Griffin Thank you, Senator. Senator Chesterfield, then we’ll go to Senator Irvin.


Chesterfield Mr. Chair, ladies and gentlemen of the Senate, I had been extremely reluctant about even speaking on this issue because I know I’m a no vote. However, I do believe that we ought to establish justice as we go forward with whatever it is we do. It is amazing to me that in this great country of ours, we have not found a way to deal with the mental illnesses that are so prevalent in our children and in our adults. It is amazing to me that we insist that we need more cages for the individuals in our society. I will not be supporting this or anything else that talks about building more cages for human beings. And that’s what prison is. But I will also fight for the rights of people to be free in their homes from violence. I think we can do both. I would urge a no vote. Thank you.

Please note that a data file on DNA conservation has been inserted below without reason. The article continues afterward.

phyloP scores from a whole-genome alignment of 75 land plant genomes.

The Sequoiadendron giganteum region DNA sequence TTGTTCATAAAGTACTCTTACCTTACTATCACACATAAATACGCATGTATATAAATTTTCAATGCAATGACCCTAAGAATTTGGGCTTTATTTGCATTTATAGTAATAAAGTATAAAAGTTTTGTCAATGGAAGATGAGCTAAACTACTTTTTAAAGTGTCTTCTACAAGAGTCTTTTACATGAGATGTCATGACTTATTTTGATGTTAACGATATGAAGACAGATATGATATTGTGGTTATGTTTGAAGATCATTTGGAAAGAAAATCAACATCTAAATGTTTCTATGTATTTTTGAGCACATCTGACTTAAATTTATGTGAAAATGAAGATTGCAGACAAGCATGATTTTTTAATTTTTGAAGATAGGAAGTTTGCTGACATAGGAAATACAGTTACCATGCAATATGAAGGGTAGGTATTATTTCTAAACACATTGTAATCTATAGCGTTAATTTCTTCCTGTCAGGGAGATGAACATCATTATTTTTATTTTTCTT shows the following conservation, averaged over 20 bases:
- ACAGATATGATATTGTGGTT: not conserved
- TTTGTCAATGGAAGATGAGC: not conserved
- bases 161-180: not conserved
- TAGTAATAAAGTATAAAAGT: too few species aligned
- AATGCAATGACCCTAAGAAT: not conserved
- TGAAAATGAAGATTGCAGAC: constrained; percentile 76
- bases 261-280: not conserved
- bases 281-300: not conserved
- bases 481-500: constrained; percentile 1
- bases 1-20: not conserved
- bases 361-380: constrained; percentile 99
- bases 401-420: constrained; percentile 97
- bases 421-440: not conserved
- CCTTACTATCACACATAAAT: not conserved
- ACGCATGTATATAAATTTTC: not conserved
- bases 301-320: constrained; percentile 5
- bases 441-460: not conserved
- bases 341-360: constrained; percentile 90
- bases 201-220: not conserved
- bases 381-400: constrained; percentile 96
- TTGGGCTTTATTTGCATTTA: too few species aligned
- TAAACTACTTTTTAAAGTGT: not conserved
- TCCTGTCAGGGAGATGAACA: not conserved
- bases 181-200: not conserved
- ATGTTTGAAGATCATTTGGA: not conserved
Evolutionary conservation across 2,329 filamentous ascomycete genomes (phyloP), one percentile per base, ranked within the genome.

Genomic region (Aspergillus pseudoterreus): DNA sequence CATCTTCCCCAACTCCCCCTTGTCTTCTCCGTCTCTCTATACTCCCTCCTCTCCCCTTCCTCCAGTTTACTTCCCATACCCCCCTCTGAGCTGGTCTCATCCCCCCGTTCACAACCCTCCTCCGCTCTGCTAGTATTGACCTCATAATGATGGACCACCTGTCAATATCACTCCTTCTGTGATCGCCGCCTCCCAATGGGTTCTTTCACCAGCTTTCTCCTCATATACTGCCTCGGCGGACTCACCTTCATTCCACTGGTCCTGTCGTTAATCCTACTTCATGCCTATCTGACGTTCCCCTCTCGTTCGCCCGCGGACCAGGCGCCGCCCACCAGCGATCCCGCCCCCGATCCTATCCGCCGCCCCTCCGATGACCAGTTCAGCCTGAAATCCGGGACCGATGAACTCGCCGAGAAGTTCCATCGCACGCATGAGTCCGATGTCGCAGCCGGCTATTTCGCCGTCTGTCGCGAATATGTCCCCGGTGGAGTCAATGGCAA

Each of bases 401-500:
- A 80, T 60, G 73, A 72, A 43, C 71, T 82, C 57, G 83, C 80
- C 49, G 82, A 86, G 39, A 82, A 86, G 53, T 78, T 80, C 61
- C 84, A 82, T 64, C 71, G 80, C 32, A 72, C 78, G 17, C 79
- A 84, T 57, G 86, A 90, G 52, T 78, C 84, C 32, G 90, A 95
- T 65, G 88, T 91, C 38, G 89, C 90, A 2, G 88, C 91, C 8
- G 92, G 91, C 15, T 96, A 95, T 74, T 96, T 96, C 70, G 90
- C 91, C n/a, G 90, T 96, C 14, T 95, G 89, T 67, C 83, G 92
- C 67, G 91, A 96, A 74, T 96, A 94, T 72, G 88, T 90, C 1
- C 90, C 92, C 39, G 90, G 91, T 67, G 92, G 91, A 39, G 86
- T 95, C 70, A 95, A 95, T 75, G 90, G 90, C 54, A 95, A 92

Griffin Senator Irvin in favor.